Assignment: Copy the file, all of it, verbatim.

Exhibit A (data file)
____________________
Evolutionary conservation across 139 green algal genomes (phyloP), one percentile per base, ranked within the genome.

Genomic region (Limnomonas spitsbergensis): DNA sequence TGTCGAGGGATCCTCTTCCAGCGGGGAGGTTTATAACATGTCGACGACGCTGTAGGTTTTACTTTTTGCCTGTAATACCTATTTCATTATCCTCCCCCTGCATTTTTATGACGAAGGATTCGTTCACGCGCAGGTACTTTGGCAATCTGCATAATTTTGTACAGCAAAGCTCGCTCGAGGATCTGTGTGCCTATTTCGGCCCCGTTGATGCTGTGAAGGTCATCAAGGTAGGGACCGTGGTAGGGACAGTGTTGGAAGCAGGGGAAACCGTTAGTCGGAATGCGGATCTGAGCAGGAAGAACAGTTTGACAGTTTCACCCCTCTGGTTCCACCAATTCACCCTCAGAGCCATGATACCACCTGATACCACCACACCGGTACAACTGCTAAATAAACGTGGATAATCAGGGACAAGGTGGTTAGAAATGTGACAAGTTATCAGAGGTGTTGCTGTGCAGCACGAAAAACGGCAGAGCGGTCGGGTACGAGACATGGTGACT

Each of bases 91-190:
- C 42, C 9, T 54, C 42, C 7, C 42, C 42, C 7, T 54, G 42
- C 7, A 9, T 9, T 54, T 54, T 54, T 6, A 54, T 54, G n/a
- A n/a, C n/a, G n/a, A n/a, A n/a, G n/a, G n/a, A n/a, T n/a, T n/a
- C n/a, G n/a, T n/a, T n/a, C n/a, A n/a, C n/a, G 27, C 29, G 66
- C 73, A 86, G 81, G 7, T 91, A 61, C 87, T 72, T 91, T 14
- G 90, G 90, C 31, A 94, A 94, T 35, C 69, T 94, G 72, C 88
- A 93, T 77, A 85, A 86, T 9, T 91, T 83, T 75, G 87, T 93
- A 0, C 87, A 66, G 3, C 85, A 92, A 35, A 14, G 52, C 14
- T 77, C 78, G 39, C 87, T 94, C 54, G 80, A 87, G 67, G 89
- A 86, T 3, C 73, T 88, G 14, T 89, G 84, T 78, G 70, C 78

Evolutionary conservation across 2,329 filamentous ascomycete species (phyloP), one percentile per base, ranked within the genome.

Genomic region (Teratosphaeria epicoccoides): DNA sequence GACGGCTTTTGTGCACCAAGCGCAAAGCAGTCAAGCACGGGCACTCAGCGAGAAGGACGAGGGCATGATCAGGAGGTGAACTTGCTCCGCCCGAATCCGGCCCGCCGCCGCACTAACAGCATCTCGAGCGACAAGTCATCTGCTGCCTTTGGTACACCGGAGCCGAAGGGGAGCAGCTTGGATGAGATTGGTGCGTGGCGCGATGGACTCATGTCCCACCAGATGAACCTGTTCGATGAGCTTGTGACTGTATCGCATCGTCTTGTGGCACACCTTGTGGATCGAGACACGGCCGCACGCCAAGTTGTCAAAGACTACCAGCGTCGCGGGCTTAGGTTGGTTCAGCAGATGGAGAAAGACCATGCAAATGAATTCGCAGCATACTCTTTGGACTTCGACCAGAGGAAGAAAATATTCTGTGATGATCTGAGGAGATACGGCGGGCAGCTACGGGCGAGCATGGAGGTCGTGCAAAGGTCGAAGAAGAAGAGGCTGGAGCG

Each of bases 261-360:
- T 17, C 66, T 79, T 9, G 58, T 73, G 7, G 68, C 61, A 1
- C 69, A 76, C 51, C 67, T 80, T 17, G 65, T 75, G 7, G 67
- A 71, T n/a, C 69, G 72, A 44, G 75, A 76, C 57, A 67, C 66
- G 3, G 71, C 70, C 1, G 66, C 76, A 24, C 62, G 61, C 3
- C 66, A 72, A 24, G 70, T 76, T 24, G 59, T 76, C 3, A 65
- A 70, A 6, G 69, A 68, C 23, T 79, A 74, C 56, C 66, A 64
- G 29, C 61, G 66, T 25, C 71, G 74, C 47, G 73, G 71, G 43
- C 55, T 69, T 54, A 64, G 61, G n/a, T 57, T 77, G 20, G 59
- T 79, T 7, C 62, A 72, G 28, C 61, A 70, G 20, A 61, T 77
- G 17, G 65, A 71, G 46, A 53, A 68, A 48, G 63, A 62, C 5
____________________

Evolutionary conservation across 139 green algal genomes (phyloP), one percentile per base, ranked within the genome.

Genomic region (Limnomonas spitsbergensis): DNA sequence TGTCGAGGGATCCTCTTCCAGCGGGGAGGTTTATAACATGTCGACGACGCTGTAGGTTTTACTTTTTGCCTGTAATACCTATTTCATTATCCTCCCCCTGCATTTTTATGACGAAGGATTCGTTCACGCGCAGGTACTTTGGCAATCTGCATAATTTTGTACAGCAAAGCTCGCTCGAGGATCTGTGTGCCTATTTCGGCCCCGTTGATGCTGTGAAGGTCATCAAGGTAGGGACCGTGGTAGGGACAGTGTTGGAAGCAGGGGAAACCGTTAGTCGGAATGCGGATCTGAGCAGGAAGAACAGTTTGACAGTTTCACCCCTCTGGTTCCACCAATTCACCCTCAGAGCCATGATACCACCTGATACCACCACACCGGTACAACTGCTAAATAAACGTGGATAATCAGGGACAAGGTGGTTAGAAATGTGACAAGTTATCAGAGGTGTTGCTGTGCAGCACGAAAAACGGCAGAGCGGTCGGGTACGAGACATGGTGACT

Each of bases 91-190:
- C 42, C 9, T 54, C 42, C 7, C 42, C 42, C 7, T 54, G 42
- C 7, A 9, T 9, T 54, T 54, T 54, T 6, A 54, T 54, G n/a
- A n/a, C n/a, G n/a, A n/a, A n/a, G n/a, G n/a, A n/a, T n/a, T n/a
- C n/a, G n/a, T n/a, T n/a, C n/a, A n/a, C n/a, G 27, C 29, G 66
- C 73, A 86, G 81, G 7, T 91, A 61, C 87, T 72, T 91, T 14
- G 90, G 90, C 31, A 94, A 94, T 35, C 69, T 94, G 72, C 88
- A 93, T 77, A 85, A 86, T 9, T 91, T 83, T 75, G 87, T 93
- A 0, C 87, A 66, G 3, C 85, A 92, A 35, A 14, G 52, C 14
- T 77, C 78, G 39, C 87, T 94, C 54, G 80, A 87, G 67, G 89
- A 86, T 3, C 73, T 88, G 14, T 89, G 84, T 78, G 70, C 78

Evolutionary conservation across 2,329 filamentous ascomycete species (phyloP), one percentile per base, ranked within the genome.

Genomic region (Teratosphaeria epicoccoides): DNA sequence GACGGCTTTTGTGCACCAAGCGCAAAGCAGTCAAGCACGGGCACTCAGCGAGAAGGACGAGGGCATGATCAGGAGGTGAACTTGCTCCGCCCGAATCCGGCCCGCCGCCGCACTAACAGCATCTCGAGCGACAAGTCATCTGCTGCCTTTGGTACACCGGAGCCGAAGGGGAGCAGCTTGGATGAGATTGGTGCGTGGCGCGATGGACTCATGTCCCACCAGATGAACCTGTTCGATGAGCTTGTGACTGTATCGCATCGTCTTGTGGCACACCTTGTGGATCGAGACACGGCCGCACGCCAAGTTGTCAAAGACTACCAGCGTCGCGGGCTTAGGTTGGTTCAGCAGATGGAGAAAGACCATGCAAATGAATTCGCAGCATACTCTTTGGACTTCGACCAGAGGAAGAAAATATTCTGTGATGATCTGAGGAGATACGGCGGGCAGCTACGGGCGAGCATGGAGGTCGTGCAAAGGTCGAAGAAGAAGAGGCTGGAGCG

Each of bases 261-360:
- T 17, C 66, T 79, T 9, G 58, T 73, G 7, G 68, C 61, A 1
- C 69, A 76, C 51, C 67, T 80, T 17, G 65, T 75, G 7, G 67
- A 71, T n/a, C 69, G 72, A 44, G 75, A 76, C 57, A 67, C 66
- G 3, G 71, C 70, C 1, G 66, C 76, A 24, C 62, G 61, C 3
- C 66, A 72, A 24, G 70, T 76, T 24, G 59, T 76, C 3, A 65
- A 70, A 6, G 69, A 68, C 23, T 79, A 74, C 56, C 66, A 64
- G 29, C 61, G 66, T 25, C 71, G 74, C 47, G 73, G 71, G 43
- C 55, T 69, T 54, A 64, G 61, G n/a, T 57, T 77, G 20, G 59
- T 79, T 7, C 62, A 72, G 28, C 61, A 70, G 20, A 61, T 77
- G 17, G 65, A 71, G 46, A 53, A 68, A 48, G 63, A 62, C 5